If you are shopping for winter coats, perhaps you have come across a chore coat. These types of coats have been around for several generations, but what exactly are they used for? What is the purpose of a chore coat?
The chore coat is primarily used as an outdoor work coat, although in recent decades it has gained popularity as a casual coat. It is often worn by farmers, ranchers, and other outdoor trades that need a work coat that has plenty of pockets for storage. Chore coats almost always finish past the waist to provide extra weather protection below the waistline.
Chore coats are most typically made with either cotton denim, cotton canvas, or cotton twill, although other materials can also be used. Twill and denim make for a comfortable work coat, while canvas provides abrasion resistance and is good for those working in rugged environments.
Some chore coats are insulated, but not all are (if you need something insulated, Carhartt does offer a blanket lined chore coat). They are often loose-fitting coats that can be easily slipped on over normal work clothes. The loose-fit design also allows for plenty of space to freely move while wearing the chore coat.
Many chore coats have 4 front-side pockets (2 chest, 2 hip), which are the signature design aspect of a chore coat. You can also find chore coats that just have 2 or 3 front pockets. Some chore coats may also have an internal pocket for storing essentials.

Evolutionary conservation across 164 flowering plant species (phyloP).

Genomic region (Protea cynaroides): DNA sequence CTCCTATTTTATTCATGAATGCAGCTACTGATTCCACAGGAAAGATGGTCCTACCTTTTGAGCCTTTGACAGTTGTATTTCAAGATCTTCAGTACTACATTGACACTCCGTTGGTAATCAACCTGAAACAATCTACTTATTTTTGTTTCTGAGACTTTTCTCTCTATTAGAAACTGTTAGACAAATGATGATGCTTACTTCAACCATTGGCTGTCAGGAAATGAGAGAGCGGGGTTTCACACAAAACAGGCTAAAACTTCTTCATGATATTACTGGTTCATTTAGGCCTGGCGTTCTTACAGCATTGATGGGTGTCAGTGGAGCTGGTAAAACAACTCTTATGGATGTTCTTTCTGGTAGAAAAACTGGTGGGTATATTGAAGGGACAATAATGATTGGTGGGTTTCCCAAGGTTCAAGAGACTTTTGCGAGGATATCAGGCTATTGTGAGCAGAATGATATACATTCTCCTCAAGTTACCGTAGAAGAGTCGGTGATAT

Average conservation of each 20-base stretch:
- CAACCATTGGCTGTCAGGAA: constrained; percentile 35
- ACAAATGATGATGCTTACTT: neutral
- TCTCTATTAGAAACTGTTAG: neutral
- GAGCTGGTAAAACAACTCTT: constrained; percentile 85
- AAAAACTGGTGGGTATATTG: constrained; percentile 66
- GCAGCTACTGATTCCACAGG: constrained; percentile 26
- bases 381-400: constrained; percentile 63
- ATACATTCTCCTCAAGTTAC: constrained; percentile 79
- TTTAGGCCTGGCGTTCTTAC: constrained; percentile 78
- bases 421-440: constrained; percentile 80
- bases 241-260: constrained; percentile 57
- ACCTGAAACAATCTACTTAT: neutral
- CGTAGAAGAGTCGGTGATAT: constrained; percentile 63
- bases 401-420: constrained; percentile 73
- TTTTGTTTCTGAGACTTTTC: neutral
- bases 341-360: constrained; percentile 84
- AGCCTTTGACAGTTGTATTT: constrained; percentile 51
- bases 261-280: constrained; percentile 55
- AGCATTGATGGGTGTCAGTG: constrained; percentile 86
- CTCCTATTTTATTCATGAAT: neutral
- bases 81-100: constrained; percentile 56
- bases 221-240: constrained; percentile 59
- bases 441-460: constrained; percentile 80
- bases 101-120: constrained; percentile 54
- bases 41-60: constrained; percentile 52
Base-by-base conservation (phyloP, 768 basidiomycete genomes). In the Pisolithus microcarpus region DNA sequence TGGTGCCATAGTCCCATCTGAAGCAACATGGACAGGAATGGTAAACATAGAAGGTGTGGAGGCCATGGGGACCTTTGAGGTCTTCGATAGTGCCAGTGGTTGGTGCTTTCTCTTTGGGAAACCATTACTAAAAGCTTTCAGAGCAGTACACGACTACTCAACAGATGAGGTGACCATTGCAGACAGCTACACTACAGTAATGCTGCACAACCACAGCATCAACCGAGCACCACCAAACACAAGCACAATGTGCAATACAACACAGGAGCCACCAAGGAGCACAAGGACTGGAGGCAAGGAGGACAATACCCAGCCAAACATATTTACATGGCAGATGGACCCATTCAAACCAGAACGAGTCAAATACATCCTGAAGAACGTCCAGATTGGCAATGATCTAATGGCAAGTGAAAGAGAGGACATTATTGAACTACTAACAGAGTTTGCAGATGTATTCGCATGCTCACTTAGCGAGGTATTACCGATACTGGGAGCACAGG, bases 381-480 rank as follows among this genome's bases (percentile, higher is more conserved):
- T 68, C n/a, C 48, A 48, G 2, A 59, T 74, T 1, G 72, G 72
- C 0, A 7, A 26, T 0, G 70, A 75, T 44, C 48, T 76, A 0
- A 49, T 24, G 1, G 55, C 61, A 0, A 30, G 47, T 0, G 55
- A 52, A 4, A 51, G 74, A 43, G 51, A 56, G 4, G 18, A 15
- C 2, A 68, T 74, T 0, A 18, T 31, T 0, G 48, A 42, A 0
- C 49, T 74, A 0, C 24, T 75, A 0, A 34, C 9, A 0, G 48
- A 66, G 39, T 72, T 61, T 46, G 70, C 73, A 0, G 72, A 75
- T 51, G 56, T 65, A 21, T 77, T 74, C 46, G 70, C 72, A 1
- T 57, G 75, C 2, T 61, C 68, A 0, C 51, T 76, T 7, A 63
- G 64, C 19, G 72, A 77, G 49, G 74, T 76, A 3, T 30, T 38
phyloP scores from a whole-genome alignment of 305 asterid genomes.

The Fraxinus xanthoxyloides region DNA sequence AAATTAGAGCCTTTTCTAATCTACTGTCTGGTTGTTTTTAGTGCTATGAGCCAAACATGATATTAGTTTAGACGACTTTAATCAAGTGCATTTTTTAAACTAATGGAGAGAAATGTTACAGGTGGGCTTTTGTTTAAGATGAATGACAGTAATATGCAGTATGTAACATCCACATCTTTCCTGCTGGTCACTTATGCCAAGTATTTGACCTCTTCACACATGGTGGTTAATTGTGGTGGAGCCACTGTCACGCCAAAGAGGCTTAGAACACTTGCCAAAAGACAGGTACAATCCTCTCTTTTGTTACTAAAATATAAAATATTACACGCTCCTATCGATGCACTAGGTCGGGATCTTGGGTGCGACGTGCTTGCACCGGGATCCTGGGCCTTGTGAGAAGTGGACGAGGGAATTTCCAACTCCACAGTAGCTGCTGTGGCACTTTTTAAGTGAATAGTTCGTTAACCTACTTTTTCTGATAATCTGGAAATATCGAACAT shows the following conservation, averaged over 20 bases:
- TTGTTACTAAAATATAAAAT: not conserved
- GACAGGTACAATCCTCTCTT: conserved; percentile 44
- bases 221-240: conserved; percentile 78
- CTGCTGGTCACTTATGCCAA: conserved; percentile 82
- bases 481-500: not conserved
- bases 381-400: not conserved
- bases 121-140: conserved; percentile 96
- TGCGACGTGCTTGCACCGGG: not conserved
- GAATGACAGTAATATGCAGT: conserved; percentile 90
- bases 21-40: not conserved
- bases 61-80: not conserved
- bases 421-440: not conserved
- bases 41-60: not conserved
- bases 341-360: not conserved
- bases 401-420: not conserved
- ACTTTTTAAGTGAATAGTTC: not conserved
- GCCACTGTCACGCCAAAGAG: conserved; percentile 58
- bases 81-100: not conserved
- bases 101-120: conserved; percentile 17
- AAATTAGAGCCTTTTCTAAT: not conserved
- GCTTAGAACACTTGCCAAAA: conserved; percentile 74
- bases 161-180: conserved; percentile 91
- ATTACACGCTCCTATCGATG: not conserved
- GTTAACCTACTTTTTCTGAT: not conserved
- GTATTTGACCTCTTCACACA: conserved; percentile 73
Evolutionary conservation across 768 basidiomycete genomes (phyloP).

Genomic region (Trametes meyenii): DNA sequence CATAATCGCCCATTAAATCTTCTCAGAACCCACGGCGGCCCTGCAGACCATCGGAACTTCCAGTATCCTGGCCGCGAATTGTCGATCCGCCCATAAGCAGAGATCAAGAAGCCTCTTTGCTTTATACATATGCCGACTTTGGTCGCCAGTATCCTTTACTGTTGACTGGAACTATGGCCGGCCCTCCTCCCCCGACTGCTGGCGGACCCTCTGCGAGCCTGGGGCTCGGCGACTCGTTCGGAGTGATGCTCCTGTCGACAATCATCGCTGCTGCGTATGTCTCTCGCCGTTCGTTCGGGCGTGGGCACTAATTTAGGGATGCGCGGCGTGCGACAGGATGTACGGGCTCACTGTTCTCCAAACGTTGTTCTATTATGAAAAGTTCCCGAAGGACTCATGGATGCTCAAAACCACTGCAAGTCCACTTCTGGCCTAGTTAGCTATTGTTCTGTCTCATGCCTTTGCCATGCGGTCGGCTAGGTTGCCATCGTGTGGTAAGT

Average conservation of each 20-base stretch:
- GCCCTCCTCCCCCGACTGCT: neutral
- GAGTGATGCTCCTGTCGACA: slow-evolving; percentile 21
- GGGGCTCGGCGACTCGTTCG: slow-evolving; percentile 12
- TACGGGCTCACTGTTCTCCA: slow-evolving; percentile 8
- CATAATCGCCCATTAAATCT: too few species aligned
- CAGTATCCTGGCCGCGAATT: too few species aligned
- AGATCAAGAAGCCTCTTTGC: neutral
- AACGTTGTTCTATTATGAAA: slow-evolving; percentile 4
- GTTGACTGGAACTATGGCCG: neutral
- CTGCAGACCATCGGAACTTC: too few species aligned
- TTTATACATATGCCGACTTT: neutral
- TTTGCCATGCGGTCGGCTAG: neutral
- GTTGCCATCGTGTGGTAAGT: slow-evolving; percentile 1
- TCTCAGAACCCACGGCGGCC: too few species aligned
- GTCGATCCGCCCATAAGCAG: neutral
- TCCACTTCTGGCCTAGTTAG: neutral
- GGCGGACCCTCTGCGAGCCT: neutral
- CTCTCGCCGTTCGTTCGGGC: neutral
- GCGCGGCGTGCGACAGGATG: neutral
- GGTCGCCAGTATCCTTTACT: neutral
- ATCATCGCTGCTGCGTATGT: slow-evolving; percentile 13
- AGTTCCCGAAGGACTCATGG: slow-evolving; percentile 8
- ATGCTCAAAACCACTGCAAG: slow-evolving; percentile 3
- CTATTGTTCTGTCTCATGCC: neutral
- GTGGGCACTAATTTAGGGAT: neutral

In this article let’s take a closer look at the purpose of chore coats and examine the pros and cons so you can decide whether or not they are a good option for you.
What is the Purpose of a Chore Coat?
As we discussed above, the chore coat is primarily used as an outdoor workwear coat, although in recent decades it has gained popularity as a casual coat.
The chore coat is often worn by farmers, ranchers, and other outdoor trades that need a work coat that has plenty of pockets for storage. Chore coats almost always finish past the waist to provide extra weather protection below the waistline.
What is the History of the Chore Coat?
The idea for the chore coat came from overseas in France and was fashioned for the comfort of the working person who needed something comfortable to wear to be able to get the job done. To see more about the chore coat and its use, see below.
It was designed as a hardy piece of outerwear made from a cotton drill, woven to be solid and dense, and used specifically for this type of garment. This coat was used by:
- Railroad Workers
- Construction workers
- Truck drivers
Since the time of its creation, the coat has traveled to the United States and is used by workers. Some aspects of the coat make it suitable for accomplishing your chores without your attire getting in your way.
Material Used for a Chore Coat
Although a wide range of materials may be used to make a chore coat, the primary three are:
- Cotton Twill
- Cotton Canvas
- Cotton Denim
Chore coats are most typically made with either cotton denim, cotton canvas, or cotton twill, although other materials can also be used (for example, wool). Twill and denim make for a comfortable work coat, while canvas provides abrasion resistance and is good for those working in rugged environments.